I'm also going to participate in the event in a hands-on way. The challenge: to build a sturdy cardboard shelter and sleep under the stars for a night overlooking the beautiful Sydney harbour, raising money to help Stepping Stone House support at least four extra young people for a whole year. Challenge accepted!
I love being involved with Stepping Stone House because I believe so strongly in what they do. Since 1989, they have been a home-away-from-home for youth who are unable to live with their families, providing not only basic essentials like food, water and shelter, but ongoing care, mentorship, counselling, life skills development and outdoor education.
What sets Stepping Stone House apart is their unique 'Stepping Stones to Success' program. They take in vulnerable young people not as a short-term solution, but to guide and nurture them throughout their entire adolescence. Residents live with carers and other young people as part of a dedicated family, moving through different levels of care, from 24/7 out-of-home care (12 - 18-year-olds), to semi-independent and independent living (18 - 25-year-olds) when they are self-sufficient and financially independent adults.
We need to build long-term solutions to address youth homelessness
A few days ago, the ABC announced that building company TOGA has opened up the empty Addison Hotel in Kensington to bring in youth off the streets. While this is a great initiative, the hotel will only provide shelter to homeless youth for one year, while the building waits approval for commercial development.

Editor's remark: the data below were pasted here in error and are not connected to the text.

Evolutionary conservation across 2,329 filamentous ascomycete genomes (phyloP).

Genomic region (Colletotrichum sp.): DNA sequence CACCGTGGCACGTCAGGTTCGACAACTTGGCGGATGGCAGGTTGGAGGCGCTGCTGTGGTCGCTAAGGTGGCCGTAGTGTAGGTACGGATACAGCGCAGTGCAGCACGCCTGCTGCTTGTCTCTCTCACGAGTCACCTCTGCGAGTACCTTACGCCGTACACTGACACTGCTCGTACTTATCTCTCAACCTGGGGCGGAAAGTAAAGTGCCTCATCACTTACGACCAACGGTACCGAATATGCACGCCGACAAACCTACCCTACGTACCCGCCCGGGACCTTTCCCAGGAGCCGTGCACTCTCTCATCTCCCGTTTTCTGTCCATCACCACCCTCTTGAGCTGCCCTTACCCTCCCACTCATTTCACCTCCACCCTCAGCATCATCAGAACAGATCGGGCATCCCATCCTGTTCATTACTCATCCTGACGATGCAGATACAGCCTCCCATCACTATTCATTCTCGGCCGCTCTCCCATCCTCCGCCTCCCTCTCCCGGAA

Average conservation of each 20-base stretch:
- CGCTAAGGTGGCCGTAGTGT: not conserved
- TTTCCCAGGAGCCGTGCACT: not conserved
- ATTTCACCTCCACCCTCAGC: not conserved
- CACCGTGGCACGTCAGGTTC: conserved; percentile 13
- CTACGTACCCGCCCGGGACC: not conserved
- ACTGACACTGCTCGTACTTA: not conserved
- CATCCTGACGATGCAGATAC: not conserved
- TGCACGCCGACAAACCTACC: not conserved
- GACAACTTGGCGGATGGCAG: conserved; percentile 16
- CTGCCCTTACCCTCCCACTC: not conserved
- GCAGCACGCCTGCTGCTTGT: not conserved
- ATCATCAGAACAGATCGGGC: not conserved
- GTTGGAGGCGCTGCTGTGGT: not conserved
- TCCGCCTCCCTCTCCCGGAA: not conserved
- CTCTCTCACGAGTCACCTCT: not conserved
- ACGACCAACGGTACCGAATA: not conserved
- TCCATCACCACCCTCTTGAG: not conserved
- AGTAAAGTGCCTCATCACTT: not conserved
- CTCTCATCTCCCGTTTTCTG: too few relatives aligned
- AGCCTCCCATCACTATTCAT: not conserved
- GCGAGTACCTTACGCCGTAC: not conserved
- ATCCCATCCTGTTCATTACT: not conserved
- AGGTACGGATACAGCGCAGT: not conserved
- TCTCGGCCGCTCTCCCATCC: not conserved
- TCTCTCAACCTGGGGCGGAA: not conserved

The question I ask is this: why aren't we building more long-term - not just short-term - accommodation and support services to bring youth off the streets in Sydney?
Homeless youth need long-term housing and care that is sensitive to their needs; safe havens where they are protected from the risk of further harm and abuse in overcrowded dwellings shared with adults. Women's refuges are generally a safer option, particularly for mothers and children escaping domestic violence; but 90% of women's refuges in NSW are full.
In 2014, the NSW government introduced a 'Going Home, Staying Home' reform to supposedly address domestic violence. Yet they also cut $6 million in funding for homeless shelters in Sydney, forcing several women's shelters to close or become amalgamated with larger organisations. For example, Elsie, Sydney's oldest women's refuge founded in 1974, was taken over by St Vincent De Paul and has since become a homeless shelter for both men and women.
While mixed shelters should certainly be available, they should not be the only option available for women and children fleeing from abusive households. At the end of 2014, 44 shelters in NSW were closed or taken over by larger organisations; shelters that catered specifically to women, youth and Indigenous people.
This isn't good enough.
Today, on Youth Homelessness Matters Day 2017 and every day, it's imperative that we talk about how to address youth homelessness in Sydney and across Australia. Just like the inspiring work of Stepping Stone House, we need to think of ways to give our young people in need a hand up, not a hand out.